To the homeowner, it seems harmless to ask the tile setter to re-caulk the tub. Fine, thinks the tile setter. I'll just bill it to the remodeler.
You know the rest. The tile setter bills you for $150 in extra work. You present it to the homeowner, who figured that such a tiny job would be gratis. The situation is awkward and sometimes contentious, and it can be avoided.
At Mark IV Builders, we follow a series of steps that keep our jobsites completely under our control. No work is done without our approval; no extra bills undermine relationships. The key ingredient is communication. Examples:
At our pre-construction meeting, we stress to clients that if they want to do anything outside the scope of work, they should arrange it through their superintendent (lead carpenter). It's not that we don't want to help them, we explain, but that we want to avoid confusion and misunderstandings. We also spell out this policy in our subcontractor agreement, as well as orally with subs.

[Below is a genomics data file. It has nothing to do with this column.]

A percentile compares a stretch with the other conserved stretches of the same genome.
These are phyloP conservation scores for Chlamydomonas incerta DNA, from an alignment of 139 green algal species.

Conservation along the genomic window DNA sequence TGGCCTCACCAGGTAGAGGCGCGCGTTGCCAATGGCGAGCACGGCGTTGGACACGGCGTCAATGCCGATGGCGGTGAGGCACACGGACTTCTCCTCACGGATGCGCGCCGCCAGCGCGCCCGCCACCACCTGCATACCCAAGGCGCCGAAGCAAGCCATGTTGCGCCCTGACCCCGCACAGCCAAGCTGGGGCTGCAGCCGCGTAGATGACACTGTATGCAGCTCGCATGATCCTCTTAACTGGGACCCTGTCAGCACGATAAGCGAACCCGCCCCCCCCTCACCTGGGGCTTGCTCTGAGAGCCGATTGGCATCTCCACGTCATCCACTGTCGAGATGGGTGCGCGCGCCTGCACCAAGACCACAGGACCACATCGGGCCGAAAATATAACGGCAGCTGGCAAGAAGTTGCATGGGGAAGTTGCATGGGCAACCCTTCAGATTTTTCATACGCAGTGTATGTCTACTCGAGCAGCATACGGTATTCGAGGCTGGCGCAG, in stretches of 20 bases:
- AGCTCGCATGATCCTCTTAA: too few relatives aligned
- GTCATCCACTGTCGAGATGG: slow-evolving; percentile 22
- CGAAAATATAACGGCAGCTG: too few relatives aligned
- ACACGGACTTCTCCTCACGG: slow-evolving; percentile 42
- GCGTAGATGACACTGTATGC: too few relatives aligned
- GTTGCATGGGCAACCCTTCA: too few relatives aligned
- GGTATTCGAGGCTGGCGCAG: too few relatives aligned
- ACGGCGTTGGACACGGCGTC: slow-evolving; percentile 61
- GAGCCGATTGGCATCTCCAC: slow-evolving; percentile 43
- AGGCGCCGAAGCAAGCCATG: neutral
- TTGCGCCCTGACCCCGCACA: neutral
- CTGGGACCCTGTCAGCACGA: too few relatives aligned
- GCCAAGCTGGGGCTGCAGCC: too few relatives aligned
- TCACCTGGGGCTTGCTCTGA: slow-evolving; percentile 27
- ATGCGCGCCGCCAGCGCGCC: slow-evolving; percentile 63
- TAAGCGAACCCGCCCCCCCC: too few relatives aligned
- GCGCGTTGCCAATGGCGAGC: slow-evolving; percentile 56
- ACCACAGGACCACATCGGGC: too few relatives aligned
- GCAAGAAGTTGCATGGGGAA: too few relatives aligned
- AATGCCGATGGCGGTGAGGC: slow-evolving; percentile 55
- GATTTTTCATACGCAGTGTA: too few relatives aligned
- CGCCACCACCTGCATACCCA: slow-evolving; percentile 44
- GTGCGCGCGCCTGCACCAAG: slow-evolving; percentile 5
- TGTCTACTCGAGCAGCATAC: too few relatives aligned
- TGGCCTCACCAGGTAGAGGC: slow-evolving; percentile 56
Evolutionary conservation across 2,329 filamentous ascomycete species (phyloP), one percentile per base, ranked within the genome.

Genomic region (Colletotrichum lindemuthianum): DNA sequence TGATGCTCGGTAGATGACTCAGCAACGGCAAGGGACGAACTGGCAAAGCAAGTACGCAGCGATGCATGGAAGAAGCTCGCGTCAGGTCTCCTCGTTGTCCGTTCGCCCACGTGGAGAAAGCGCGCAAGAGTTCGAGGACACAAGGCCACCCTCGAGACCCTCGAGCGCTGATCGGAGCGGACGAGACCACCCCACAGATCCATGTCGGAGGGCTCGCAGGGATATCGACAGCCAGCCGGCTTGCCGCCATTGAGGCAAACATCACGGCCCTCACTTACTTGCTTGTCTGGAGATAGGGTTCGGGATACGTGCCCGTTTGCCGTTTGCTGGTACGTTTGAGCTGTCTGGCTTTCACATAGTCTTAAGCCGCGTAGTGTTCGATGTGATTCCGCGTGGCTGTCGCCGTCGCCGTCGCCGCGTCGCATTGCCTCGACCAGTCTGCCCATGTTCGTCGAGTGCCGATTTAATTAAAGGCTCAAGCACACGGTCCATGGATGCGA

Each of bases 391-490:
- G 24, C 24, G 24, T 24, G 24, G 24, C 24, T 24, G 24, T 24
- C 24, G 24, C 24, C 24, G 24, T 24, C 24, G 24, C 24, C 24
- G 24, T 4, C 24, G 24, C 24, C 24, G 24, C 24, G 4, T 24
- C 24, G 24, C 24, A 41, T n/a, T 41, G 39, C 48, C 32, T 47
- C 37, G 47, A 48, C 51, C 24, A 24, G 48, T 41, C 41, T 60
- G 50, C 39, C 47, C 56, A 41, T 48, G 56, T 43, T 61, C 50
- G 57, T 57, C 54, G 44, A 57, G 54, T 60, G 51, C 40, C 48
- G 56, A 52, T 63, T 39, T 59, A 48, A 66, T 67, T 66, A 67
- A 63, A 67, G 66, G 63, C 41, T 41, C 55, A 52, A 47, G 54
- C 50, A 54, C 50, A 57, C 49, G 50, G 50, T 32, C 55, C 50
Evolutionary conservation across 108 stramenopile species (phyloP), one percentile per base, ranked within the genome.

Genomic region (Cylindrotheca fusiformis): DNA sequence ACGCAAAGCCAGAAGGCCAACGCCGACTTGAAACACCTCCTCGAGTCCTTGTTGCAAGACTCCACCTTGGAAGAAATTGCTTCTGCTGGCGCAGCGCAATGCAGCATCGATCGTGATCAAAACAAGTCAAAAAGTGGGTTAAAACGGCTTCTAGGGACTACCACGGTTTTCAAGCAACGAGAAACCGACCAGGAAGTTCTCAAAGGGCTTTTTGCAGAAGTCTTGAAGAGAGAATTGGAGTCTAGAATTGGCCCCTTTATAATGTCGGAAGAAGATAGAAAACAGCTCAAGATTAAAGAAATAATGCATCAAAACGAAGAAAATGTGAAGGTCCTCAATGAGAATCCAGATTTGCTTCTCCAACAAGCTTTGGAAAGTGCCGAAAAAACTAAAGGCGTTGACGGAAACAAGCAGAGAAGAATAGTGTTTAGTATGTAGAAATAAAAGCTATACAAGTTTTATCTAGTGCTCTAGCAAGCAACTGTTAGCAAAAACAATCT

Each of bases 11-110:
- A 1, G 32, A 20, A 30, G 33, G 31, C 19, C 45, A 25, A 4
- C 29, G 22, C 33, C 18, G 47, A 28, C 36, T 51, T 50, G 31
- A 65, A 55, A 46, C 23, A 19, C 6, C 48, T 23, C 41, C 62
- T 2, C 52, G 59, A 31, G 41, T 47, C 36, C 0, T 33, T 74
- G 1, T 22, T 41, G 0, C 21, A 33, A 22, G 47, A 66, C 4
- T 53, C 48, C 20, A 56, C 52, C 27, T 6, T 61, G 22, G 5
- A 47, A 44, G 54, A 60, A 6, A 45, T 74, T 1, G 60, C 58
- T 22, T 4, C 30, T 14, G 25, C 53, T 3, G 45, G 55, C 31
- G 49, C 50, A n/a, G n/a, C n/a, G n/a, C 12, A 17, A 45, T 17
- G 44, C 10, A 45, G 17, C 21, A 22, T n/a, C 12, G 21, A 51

In weekly client meetings, we come prepared with a written agenda that notes (among other things) requests for extra work and any effect on pricing or scheduling.
We use forms for everything, including change orders (which the client and super must sign), schedules (noting payments due, client decisions to make, etc.), a paint selection chart, and a job log that provides a daily record of events and promotes accountability. —Andy Hannan is the production manager of Mark IV Builders, Bethesda, Md.